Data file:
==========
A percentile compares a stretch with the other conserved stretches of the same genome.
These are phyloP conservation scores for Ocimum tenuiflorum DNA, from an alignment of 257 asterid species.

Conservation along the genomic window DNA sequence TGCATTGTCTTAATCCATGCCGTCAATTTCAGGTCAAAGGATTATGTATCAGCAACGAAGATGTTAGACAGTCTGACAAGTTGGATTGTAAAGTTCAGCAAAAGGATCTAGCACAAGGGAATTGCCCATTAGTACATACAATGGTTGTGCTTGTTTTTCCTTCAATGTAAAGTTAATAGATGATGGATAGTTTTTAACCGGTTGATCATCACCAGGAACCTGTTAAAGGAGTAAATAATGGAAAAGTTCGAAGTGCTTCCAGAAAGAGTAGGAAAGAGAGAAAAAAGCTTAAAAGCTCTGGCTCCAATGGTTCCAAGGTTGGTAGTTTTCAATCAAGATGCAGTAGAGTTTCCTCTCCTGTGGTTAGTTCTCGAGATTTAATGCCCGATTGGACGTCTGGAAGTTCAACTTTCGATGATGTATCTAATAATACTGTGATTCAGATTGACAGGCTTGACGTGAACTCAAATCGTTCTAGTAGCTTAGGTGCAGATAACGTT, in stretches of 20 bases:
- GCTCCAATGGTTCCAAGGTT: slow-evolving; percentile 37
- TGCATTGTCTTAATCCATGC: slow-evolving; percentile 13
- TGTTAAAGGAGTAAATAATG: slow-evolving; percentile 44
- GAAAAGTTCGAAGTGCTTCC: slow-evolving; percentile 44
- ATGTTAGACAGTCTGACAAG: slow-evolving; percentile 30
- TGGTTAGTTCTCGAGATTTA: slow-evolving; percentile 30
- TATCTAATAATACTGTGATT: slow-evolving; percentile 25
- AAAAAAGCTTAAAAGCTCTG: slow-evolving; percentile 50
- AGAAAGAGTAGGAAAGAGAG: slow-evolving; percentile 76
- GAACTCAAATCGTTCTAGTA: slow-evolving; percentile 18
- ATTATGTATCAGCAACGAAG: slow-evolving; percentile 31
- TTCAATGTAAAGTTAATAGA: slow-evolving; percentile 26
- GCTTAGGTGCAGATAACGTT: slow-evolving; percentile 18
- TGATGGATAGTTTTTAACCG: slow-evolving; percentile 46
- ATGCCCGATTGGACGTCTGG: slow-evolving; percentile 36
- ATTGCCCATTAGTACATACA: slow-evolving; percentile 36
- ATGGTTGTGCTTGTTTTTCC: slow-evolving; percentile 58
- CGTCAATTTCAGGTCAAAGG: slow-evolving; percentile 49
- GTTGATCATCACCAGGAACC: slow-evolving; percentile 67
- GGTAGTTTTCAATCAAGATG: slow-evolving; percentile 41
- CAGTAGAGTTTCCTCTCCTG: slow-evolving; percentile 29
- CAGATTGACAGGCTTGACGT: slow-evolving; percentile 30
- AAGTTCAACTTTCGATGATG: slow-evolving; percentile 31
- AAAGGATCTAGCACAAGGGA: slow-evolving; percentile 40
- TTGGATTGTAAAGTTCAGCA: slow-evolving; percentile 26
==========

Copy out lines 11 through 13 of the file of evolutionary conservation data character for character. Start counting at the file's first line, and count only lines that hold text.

- AAAAAAGCTTAAAAGCTCTG: slow-evolving; percentile 50
- AGAAAGAGTAGGAAAGAGAG: slow-evolving; percentile 76
- GAACTCAAATCGTTCTAGTA: slow-evolving; percentile 18